A friend shared an online Harvard Business Review article by George Stalk, Jr. and Sam Stewart about how Avoiding Disruption Requires Rapid Decision Making. They advance a model explaining superior fighter pilot performance as a recommended way for how to avoid disruption in your markets.

How to Avoid Disruption with SODA

Innovation Strategy

The model’s acronym is easy enough to remember: SODA, representing Scan–Orient–Decide–Act. Within a few paragraphs, the authors mention brands typically noted for disruption: Amazon, Zappos, and Alibaba. They also share fundamentals behind the model:

  • Scan – Be on the lookout for new market patterns, emerging customer preferences, unfamiliar competitors, and pattern-breakers changing your industry.
  • Orient – Take advantage of your diverse leadership team to assess where your business is (or could be) potentially losing competitive advantage.
  • Decide – Regularly asking and answering a set of strengths- and weaknesses-oriented questions to help identify important strategic drivers and priorities.
  • Act – Quickly taking advantage of opportunities and addressing disruptive threats through a simple and well-understood strategy that everyone in the organization understands and implements.

All smart ideas, and easily summarized in an acronym. The challenge lies in how to innovatively bring the acronym to life. Let’s build out ideas for activating SODA with your executive team and organization:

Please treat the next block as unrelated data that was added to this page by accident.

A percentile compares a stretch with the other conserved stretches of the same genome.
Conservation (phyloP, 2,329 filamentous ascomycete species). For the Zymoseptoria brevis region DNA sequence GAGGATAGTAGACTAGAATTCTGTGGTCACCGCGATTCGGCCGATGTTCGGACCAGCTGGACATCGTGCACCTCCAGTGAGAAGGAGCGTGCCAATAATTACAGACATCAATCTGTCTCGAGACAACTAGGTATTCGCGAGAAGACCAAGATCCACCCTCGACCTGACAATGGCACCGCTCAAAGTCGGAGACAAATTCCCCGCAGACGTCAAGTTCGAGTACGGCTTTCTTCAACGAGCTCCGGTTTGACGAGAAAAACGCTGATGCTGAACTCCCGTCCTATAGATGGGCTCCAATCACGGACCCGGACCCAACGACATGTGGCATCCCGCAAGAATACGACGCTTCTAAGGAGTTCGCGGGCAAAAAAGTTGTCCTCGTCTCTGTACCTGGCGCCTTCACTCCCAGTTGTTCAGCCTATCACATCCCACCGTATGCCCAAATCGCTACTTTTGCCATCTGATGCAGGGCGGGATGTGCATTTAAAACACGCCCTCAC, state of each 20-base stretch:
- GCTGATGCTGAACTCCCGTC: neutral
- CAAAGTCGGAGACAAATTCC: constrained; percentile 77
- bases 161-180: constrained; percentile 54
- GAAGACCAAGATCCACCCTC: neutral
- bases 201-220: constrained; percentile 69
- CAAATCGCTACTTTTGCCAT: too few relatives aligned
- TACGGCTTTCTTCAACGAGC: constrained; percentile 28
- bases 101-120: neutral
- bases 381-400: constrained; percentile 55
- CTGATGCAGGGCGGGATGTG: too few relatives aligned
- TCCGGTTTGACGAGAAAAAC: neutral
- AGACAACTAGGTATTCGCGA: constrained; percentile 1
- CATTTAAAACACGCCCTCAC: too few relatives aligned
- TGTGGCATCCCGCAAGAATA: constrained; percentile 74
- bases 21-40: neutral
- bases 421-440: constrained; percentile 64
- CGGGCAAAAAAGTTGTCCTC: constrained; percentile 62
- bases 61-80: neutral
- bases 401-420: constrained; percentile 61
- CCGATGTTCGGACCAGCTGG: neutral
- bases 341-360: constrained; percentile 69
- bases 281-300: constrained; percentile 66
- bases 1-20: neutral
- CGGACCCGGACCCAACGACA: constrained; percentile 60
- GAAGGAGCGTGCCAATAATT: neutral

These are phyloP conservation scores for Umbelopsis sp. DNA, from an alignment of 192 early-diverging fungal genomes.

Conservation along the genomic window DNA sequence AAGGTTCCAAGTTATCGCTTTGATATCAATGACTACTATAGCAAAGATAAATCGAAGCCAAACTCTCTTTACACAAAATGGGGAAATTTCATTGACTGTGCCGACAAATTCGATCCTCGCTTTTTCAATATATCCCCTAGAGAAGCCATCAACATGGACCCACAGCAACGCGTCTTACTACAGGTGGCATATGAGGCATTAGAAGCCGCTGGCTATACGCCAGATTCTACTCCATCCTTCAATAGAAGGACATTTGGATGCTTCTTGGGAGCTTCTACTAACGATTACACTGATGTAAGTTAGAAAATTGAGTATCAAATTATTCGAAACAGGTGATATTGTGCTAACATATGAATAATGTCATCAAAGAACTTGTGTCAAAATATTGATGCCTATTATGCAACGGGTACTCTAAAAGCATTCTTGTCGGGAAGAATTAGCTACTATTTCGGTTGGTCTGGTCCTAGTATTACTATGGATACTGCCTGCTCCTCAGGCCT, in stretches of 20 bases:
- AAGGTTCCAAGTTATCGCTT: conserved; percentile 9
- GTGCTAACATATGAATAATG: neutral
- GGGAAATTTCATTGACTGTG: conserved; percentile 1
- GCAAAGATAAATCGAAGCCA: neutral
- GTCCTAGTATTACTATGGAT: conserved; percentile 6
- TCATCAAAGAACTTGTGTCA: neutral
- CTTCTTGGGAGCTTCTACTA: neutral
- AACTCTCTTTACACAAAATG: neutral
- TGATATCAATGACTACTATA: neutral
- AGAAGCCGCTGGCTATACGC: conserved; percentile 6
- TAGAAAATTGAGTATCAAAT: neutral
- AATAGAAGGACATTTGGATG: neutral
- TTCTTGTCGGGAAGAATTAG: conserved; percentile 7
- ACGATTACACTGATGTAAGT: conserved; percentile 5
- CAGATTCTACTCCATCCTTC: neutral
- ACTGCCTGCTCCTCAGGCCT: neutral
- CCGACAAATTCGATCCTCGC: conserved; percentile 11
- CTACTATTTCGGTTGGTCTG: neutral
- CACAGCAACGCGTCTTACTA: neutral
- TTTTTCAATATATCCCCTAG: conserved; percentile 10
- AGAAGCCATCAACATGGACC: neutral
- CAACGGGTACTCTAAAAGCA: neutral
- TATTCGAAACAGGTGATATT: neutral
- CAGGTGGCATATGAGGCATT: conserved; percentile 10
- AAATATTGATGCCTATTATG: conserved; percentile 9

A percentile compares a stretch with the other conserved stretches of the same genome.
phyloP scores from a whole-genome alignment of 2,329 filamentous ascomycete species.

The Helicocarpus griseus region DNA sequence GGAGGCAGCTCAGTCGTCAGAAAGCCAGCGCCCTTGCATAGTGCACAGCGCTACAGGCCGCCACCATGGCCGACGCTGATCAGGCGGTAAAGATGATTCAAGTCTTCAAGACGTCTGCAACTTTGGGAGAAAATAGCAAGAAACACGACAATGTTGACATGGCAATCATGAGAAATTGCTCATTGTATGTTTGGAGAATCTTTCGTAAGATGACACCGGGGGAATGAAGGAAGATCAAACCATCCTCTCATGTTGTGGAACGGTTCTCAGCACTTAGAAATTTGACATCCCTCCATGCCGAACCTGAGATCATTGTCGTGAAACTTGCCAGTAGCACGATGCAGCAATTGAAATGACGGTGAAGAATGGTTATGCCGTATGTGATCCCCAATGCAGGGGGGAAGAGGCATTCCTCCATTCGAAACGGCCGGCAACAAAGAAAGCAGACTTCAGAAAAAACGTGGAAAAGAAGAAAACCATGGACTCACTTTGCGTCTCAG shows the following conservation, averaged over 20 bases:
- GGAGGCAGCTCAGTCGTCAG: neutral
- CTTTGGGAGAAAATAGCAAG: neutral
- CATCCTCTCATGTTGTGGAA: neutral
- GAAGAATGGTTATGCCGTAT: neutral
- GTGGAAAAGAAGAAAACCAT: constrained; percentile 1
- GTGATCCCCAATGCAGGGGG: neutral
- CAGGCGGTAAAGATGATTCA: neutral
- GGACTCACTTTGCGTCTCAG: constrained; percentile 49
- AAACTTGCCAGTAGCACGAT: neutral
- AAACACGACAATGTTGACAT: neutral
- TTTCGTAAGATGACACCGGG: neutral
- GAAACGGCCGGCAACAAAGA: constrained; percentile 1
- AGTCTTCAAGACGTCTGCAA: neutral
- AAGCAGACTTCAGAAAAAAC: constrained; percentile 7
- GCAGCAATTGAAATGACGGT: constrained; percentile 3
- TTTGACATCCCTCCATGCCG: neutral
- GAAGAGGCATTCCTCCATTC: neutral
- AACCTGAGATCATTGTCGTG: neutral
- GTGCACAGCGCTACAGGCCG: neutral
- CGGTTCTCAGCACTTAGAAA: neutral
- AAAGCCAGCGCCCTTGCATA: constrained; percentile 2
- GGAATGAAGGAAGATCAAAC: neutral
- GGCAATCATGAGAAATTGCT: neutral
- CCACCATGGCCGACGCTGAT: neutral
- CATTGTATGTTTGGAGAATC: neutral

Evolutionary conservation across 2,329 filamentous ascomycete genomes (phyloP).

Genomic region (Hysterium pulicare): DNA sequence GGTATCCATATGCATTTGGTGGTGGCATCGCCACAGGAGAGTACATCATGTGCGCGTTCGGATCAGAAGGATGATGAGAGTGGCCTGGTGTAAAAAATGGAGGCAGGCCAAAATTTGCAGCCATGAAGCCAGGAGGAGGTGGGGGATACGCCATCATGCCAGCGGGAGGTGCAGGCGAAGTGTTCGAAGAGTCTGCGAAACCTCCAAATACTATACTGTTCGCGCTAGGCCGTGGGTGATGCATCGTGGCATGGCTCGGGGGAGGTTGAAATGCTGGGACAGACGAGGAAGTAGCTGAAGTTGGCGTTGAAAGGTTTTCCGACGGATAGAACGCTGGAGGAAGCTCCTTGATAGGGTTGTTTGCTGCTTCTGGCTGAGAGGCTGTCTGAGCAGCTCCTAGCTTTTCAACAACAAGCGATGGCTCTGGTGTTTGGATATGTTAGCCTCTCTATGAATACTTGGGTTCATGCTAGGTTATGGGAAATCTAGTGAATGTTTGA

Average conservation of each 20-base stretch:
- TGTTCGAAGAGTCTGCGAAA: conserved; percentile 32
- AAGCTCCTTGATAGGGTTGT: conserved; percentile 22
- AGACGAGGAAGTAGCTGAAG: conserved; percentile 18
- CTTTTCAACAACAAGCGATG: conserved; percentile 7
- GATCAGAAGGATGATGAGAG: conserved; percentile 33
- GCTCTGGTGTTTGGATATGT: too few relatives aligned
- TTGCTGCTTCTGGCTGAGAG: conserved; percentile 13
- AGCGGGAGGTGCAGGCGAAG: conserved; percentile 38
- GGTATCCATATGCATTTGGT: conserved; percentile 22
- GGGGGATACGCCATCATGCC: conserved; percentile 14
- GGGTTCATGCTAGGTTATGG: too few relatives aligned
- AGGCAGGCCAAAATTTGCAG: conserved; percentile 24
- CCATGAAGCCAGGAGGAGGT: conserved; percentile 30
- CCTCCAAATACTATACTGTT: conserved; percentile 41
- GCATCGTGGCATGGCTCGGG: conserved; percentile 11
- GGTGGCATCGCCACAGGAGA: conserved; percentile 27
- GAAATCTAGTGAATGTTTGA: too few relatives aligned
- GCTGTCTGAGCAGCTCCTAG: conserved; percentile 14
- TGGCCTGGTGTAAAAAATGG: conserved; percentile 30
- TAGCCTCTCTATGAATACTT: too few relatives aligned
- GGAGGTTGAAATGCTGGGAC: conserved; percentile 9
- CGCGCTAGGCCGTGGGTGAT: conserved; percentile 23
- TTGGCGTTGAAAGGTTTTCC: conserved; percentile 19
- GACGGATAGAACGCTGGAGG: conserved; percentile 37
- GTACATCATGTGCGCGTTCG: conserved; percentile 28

The authors point to using big data to identify otherwise-imperceptible patterns and emerging market preferences. We agree: if you have the big data, that’s a huge benefit—one you should use aggressively. Many organizations don’t have data available and need other ideas for scanning the external world to anticipate emerging developments.

One productive technique to anticipate emerging competitors is to list a diverse set of general characteristics of your business. You can start by completing these statements about your organization:

  • We sell to ___________ (markets or types of customers)
  • We offer ___________ (products, services, both, or something else)
  • Our best customers ___________ (describe them in multiple, meaningful ways)
  • We are really smart about ___________
  • We are really fantastic at ___________

This is a starting point. Once completed, determine who else—whether you perceive them as competitors or not—shares the same characteristics that your team identified across all five areas. To consider unexpected competitors, identify which companies satisfy only two of the criteria and could make a move to disrupt your organization.

Another productive exercise: list the customer benefits (not features) that your brand delivers. Ask which other players inside and outside your market deliver comparable benefits. This can be another source of emerging competitors.

To develop insight into emerging customer trends, identify which customers (and competitors’ customers) move well in advance of the market. Reach out to them, asking what they think is happening today and in the near future. Their answers should unveil insights into where your broader market will head in a few years.